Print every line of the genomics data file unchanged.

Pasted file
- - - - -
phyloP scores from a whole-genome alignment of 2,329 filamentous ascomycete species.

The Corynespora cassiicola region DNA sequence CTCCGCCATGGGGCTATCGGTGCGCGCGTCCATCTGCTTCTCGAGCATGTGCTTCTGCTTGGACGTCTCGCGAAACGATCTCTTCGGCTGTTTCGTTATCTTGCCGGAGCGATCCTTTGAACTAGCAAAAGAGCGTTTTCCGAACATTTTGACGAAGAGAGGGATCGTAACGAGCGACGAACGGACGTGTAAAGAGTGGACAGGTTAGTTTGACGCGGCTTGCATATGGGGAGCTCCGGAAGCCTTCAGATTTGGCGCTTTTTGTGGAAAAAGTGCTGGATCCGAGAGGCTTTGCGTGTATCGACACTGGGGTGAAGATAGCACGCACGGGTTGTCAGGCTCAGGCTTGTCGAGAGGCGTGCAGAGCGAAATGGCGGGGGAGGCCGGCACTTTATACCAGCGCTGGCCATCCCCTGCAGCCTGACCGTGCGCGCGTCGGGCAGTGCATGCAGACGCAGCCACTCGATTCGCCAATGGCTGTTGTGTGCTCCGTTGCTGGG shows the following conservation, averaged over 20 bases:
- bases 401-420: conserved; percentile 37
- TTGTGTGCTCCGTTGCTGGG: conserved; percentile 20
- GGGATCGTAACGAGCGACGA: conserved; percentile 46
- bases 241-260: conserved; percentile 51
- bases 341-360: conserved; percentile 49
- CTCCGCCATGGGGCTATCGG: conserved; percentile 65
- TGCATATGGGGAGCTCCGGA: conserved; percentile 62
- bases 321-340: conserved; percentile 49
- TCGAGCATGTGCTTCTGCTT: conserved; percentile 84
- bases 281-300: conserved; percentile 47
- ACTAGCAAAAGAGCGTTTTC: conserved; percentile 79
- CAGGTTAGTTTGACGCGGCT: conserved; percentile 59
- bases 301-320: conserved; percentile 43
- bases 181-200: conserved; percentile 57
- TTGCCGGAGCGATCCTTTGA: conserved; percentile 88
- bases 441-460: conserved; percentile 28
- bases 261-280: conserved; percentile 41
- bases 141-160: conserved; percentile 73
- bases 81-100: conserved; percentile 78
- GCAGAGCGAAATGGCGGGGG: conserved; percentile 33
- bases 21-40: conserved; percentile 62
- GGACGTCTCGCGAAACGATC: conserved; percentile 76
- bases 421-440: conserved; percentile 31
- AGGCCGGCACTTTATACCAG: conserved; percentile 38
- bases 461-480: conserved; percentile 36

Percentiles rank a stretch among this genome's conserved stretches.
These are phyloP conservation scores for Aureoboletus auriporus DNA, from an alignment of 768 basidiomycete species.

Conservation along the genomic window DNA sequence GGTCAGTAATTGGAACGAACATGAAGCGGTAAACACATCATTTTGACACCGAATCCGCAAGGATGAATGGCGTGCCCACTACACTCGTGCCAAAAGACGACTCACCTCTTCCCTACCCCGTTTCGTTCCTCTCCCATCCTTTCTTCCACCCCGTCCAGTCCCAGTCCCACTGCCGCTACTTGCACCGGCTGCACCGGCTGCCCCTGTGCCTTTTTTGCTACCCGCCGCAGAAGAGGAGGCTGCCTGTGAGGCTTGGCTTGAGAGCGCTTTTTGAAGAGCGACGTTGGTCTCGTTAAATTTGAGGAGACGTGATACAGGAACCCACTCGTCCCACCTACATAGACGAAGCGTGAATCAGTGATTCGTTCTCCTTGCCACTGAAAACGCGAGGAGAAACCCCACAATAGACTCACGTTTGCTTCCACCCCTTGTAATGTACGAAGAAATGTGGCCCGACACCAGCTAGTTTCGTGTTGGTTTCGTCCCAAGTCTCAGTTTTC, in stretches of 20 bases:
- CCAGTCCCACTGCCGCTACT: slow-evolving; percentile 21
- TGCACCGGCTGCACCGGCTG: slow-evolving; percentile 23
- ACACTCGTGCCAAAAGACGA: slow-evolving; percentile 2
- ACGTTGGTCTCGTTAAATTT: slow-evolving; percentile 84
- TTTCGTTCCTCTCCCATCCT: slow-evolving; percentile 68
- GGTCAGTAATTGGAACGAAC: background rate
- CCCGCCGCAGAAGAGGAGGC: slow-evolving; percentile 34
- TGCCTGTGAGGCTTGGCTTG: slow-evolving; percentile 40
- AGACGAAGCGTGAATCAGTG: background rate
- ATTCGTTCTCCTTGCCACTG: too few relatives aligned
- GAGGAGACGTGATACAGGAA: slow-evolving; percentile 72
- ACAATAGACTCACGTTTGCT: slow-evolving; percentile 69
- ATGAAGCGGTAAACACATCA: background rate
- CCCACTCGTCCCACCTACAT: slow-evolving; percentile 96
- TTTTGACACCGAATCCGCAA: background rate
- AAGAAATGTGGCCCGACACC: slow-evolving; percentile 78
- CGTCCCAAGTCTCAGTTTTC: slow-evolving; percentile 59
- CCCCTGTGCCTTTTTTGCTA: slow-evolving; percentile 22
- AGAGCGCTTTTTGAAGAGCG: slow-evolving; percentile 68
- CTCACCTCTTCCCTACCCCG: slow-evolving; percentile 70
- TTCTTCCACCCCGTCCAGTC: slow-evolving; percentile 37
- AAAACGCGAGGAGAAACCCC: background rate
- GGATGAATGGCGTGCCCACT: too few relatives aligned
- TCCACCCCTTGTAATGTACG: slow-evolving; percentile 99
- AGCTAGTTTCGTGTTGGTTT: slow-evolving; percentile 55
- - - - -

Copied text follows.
phyloP scores from a whole-genome alignment of 2,329 filamentous ascomycete species.

The Corynespora cassiicola region DNA sequence CTCCGCCATGGGGCTATCGGTGCGCGCGTCCATCTGCTTCTCGAGCATGTGCTTCTGCTTGGACGTCTCGCGAAACGATCTCTTCGGCTGTTTCGTTATCTTGCCGGAGCGATCCTTTGAACTAGCAAAAGAGCGTTTTCCGAACATTTTGACGAAGAGAGGGATCGTAACGAGCGACGAACGGACGTGTAAAGAGTGGACAGGTTAGTTTGACGCGGCTTGCATATGGGGAGCTCCGGAAGCCTTCAGATTTGGCGCTTTTTGTGGAAAAAGTGCTGGATCCGAGAGGCTTTGCGTGTATCGACACTGGGGTGAAGATAGCACGCACGGGTTGTCAGGCTCAGGCTTGTCGAGAGGCGTGCAGAGCGAAATGGCGGGGGAGGCCGGCACTTTATACCAGCGCTGGCCATCCCCTGCAGCCTGACCGTGCGCGCGTCGGGCAGTGCATGCAGACGCAGCCACTCGATTCGCCAATGGCTGTTGTGTGCTCCGTTGCTGGG shows the following conservation, averaged over 20 bases:
- bases 401-420: conserved; percentile 37
- TTGTGTGCTCCGTTGCTGGG: conserved; percentile 20
- GGGATCGTAACGAGCGACGA: conserved; percentile 46
- bases 241-260: conserved; percentile 51
- bases 341-360: conserved; percentile 49
- CTCCGCCATGGGGCTATCGG: conserved; percentile 65
- TGCATATGGGGAGCTCCGGA: conserved; percentile 62
- bases 321-340: conserved; percentile 49
- TCGAGCATGTGCTTCTGCTT: conserved; percentile 84
- bases 281-300: conserved; percentile 47
- ACTAGCAAAAGAGCGTTTTC: conserved; percentile 79
- CAGGTTAGTTTGACGCGGCT: conserved; percentile 59
- bases 301-320: conserved; percentile 43
- bases 181-200: conserved; percentile 57
- TTGCCGGAGCGATCCTTTGA: conserved; percentile 88
- bases 441-460: conserved; percentile 28
- bases 261-280: conserved; percentile 41
- bases 141-160: conserved; percentile 73
- bases 81-100: conserved; percentile 78
- GCAGAGCGAAATGGCGGGGG: conserved; percentile 33
- bases 21-40: conserved; percentile 62
- GGACGTCTCGCGAAACGATC: conserved; percentile 76
- bases 421-440: conserved; percentile 31
- AGGCCGGCACTTTATACCAG: conserved; percentile 38
- bases 461-480: conserved; percentile 36

Percentiles rank a stretch among this genome's conserved stretches.
These are phyloP conservation scores for Aureoboletus auriporus DNA, from an alignment of 768 basidiomycete species.

Conservation along the genomic window DNA sequence GGTCAGTAATTGGAACGAACATGAAGCGGTAAACACATCATTTTGACACCGAATCCGCAAGGATGAATGGCGTGCCCACTACACTCGTGCCAAAAGACGACTCACCTCTTCCCTACCCCGTTTCGTTCCTCTCCCATCCTTTCTTCCACCCCGTCCAGTCCCAGTCCCACTGCCGCTACTTGCACCGGCTGCACCGGCTGCCCCTGTGCCTTTTTTGCTACCCGCCGCAGAAGAGGAGGCTGCCTGTGAGGCTTGGCTTGAGAGCGCTTTTTGAAGAGCGACGTTGGTCTCGTTAAATTTGAGGAGACGTGATACAGGAACCCACTCGTCCCACCTACATAGACGAAGCGTGAATCAGTGATTCGTTCTCCTTGCCACTGAAAACGCGAGGAGAAACCCCACAATAGACTCACGTTTGCTTCCACCCCTTGTAATGTACGAAGAAATGTGGCCCGACACCAGCTAGTTTCGTGTTGGTTTCGTCCCAAGTCTCAGTTTTC, in stretches of 20 bases:
- CCAGTCCCACTGCCGCTACT: slow-evolving; percentile 21
- TGCACCGGCTGCACCGGCTG: slow-evolving; percentile 23
- ACACTCGTGCCAAAAGACGA: slow-evolving; percentile 2
- ACGTTGGTCTCGTTAAATTT: slow-evolving; percentile 84
- TTTCGTTCCTCTCCCATCCT: slow-evolving; percentile 68
- GGTCAGTAATTGGAACGAAC: background rate
- CCCGCCGCAGAAGAGGAGGC: slow-evolving; percentile 34
- TGCCTGTGAGGCTTGGCTTG: slow-evolving; percentile 40
- AGACGAAGCGTGAATCAGTG: background rate
- ATTCGTTCTCCTTGCCACTG: too few relatives aligned
- GAGGAGACGTGATACAGGAA: slow-evolving; percentile 72
- ACAATAGACTCACGTTTGCT: slow-evolving; percentile 69
- ATGAAGCGGTAAACACATCA: background rate
- CCCACTCGTCCCACCTACAT: slow-evolving; percentile 96
- TTTTGACACCGAATCCGCAA: background rate
- AAGAAATGTGGCCCGACACC: slow-evolving; percentile 78
- CGTCCCAAGTCTCAGTTTTC: slow-evolving; percentile 59
- CCCCTGTGCCTTTTTTGCTA: slow-evolving; percentile 22
- AGAGCGCTTTTTGAAGAGCG: slow-evolving; percentile 68
- CTCACCTCTTCCCTACCCCG: slow-evolving; percentile 70
- TTCTTCCACCCCGTCCAGTC: slow-evolving; percentile 37
- AAAACGCGAGGAGAAACCCC: background rate
- GGATGAATGGCGTGCCCACT: too few relatives aligned
- TCCACCCCTTGTAATGTACG: slow-evolving; percentile 99
- AGCTAGTTTCGTGTTGGTTT: slow-evolving; percentile 55